We have swallowed our pride to form this list of false cognates (Spanish words that sound/look like English words but have different meanings) that we have either used ourselves or felt the need to warn other English speakers about. The list is organized in categories of increasing embarrassment, so if you’re going to pay attention to any particular section, it should probably be the last one!

Food Faux Pas:

·      Atún: This means tuna. Don’t forget it.

·      Aceituna: This means olives. No clue who made that decision!

·      Sano:  This means healthy. So don’t get worried when it sounds like people are talking about the mental health of vegetables (sane).

·      Limón: Lime. Lemons don’t really exist in Ecuador, which I guess makes this a bit easier.  However, I have heard a lemon referred to as a lima before, which makes my head spin.

·      Sopa: This means soup.  Soap is jabón. This will prevent you from asking your hotel for Campbell’s to clean yourself off in the shower.

You’ve Just Gotta Laugh at These:

·      Bombero: Fireman. The good guys. Don’t panic when you hear this word. Okay, maybe you should panic a little…and probably evacuate your house… but for fire reasons, not for explosives.

·      Codo:  Elbow. You’ll never get the Wi-Fi code if you use this word to ask for it.

·      Bizarro: Brave or valiant.

·      Bizarre: Strange or weird.  Get these straight when trying to explain to your friends about a cute guy you recently met.

·      Constipado: Congested. Relax - the people around you aren’t trying to open up to you about their personal digestive issues; they just have colds.

·      Carpeta: Folder. Usually only a problem if you are a teacher, an employee in a paper store or a person trying to redecorate your home.

·      Vaso: Glass. You’ll be disappointed at the size of the vase they give you for your flowers if this is what you ask for.

·      Librería: Bookstore. (Library is biblioteca). Usually only problematic if you had been expecting to check out a book for free and get to the counter and are asked to pay.

·      Soportar: To tolerate. If someone says this about their opinions of your ideas, just know that it doesn’t mean they’re passionately jumping on the bandwagon.

Now That’s Just Cruel:

·      Billón: A trillion.

·      Mil: A thousand. Don’t even get me started about these.

·      Colegio: High School.

·      Bachillerato: High School Diploma. Yup, I’m sure there are many people in this country who think I am less educated than I actually am.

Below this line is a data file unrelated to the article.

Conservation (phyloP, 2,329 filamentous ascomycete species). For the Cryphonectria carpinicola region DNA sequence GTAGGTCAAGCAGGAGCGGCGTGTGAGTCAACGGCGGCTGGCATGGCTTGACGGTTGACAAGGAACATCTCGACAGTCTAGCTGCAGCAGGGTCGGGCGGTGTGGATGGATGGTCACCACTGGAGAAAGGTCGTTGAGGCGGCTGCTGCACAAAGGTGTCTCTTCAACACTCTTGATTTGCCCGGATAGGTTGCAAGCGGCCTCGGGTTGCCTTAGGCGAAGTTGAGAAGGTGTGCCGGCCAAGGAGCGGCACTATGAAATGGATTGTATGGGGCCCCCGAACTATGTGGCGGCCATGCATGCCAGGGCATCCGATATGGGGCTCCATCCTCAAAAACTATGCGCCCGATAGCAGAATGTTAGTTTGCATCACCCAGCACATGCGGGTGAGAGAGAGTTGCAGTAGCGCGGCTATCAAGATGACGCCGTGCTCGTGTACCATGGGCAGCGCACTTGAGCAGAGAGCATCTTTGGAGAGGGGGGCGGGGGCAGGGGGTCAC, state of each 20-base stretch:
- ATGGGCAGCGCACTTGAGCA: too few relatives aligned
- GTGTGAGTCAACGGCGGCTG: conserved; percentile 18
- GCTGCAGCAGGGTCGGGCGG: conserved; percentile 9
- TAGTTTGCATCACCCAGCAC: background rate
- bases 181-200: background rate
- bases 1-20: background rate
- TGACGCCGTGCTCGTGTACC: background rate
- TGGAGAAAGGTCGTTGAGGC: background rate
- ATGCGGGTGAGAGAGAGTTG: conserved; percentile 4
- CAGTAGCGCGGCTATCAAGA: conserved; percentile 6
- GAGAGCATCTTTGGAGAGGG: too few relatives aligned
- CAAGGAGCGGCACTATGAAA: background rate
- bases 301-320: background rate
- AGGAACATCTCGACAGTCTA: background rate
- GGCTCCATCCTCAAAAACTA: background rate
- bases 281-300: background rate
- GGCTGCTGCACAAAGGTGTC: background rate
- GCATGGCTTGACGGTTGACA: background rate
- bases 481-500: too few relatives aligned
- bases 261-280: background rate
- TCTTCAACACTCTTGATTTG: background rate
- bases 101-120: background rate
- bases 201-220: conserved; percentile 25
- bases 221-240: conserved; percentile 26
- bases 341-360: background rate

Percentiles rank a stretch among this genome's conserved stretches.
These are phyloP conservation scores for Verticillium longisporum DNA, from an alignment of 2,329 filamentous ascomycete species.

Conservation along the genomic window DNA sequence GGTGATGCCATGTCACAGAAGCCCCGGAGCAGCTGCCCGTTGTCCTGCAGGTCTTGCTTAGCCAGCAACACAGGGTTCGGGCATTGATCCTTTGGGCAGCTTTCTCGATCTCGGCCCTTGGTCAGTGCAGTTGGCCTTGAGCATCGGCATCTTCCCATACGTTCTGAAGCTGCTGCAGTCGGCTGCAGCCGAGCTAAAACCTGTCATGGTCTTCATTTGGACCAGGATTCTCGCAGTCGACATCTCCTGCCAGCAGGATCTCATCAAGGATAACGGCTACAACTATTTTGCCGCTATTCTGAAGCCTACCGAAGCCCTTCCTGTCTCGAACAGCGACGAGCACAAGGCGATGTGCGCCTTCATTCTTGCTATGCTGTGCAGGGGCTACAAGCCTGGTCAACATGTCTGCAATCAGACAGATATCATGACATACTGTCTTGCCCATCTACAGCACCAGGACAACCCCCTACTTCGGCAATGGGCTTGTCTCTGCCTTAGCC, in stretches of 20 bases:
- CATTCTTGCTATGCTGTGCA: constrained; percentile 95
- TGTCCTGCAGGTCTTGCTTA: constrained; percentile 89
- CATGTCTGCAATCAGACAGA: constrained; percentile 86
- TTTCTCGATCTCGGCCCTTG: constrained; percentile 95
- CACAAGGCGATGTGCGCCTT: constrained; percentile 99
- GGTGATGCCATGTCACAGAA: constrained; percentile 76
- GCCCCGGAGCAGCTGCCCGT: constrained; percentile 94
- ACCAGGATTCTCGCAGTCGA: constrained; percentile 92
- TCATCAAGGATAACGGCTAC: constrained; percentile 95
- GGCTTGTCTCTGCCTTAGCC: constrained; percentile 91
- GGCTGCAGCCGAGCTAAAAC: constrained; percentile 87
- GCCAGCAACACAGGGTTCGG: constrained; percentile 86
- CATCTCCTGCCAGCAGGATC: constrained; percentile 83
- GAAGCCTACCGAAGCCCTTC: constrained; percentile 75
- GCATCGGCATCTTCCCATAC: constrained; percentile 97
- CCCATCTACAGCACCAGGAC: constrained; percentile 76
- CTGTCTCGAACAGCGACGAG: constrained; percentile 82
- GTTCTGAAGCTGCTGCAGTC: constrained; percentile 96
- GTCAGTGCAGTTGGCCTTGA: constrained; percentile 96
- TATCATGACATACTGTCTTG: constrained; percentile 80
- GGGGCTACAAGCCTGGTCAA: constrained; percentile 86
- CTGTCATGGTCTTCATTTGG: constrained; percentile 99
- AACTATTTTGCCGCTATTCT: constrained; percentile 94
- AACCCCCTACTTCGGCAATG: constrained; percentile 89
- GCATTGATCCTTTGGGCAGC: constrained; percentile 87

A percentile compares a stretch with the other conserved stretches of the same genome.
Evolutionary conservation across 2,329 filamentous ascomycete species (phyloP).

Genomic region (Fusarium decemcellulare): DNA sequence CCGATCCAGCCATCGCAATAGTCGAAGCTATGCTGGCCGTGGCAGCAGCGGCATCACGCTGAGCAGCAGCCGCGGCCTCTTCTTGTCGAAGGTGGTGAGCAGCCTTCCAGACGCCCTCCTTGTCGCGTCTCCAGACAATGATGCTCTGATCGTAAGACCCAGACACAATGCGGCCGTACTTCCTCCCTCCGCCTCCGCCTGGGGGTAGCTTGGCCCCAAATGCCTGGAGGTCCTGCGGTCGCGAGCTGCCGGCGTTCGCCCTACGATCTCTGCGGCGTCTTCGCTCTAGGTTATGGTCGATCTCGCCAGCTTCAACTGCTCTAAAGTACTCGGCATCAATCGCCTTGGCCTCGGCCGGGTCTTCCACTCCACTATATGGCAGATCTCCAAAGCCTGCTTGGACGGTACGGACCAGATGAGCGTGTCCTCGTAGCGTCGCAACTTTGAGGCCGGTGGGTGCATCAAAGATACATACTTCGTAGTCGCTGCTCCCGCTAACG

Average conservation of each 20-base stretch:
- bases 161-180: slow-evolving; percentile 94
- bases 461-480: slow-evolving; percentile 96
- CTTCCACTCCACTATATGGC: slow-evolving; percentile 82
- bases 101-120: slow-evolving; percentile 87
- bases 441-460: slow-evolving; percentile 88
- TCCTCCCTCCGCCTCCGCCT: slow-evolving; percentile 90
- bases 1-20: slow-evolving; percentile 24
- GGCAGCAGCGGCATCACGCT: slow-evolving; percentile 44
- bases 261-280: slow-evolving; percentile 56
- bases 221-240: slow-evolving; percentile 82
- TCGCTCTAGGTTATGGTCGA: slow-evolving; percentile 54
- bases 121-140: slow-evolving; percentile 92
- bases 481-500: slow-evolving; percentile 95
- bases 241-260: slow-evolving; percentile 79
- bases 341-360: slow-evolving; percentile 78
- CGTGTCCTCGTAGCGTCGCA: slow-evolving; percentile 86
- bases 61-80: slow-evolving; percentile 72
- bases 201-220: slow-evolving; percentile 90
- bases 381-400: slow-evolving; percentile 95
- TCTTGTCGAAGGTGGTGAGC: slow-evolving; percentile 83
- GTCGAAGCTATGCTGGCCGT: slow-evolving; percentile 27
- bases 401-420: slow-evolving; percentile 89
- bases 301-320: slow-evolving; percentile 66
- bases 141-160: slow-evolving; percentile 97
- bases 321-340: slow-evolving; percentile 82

·      Estrechar: To reduce; narrow.

·      Estirar: To stretch. Told ya these were cruel.

These May Cause Some Problems:

·      Condescender: To consent to; to comply.  You should probably start taking notes now.

·      Delito: Crime. Not as delightful as we’d expected.

·      Fabrica: Factory.  If you go into a store asking for some of this, you may get way more than you had asked for…

·      Éxito: Success. In case of an emergency, although yes, you’d probably want success, I think what you’re really looking for is the salida.

·      Caliente: Hot… as in attractive. If it’s a hot day, say tengo calor. You’ll sound way more humble.

·      Discusión: Argument. I may suggest making flash cards at this point.

·      Grosería: Vulgarity; bad word. Don’t ask for this. It won’t make you many friends.  Ask instead for la tienda or el mercado.

You REALLY Don’t Want to Mess These Up:

·      Introducir: To insert. If you want to introduce your male friend to a girl, use presentar. This will keep you from getting slapped.

·      Embarazada: Pregnant. You’ll be way more embarrassed if you mess this up than you were at whatever caused you to use the false cognate in the first place.

·      Molestar: To annoy; to bother. Don’t call the police if you hear two young kids using this word. He probably just pulled her hair or took her toy.

·      Nudo: Knot.  Imagine the possibilities of messing this one up…

·      Excitado: Sexually aroused.  If you’re just excited to see your friends or family or to start your new job, use emocionado. This will save you a lot of strange looks.

We hope you have enjoyed reading some of our most embarrassing misuses of language here in may want to study up if you plan to visit!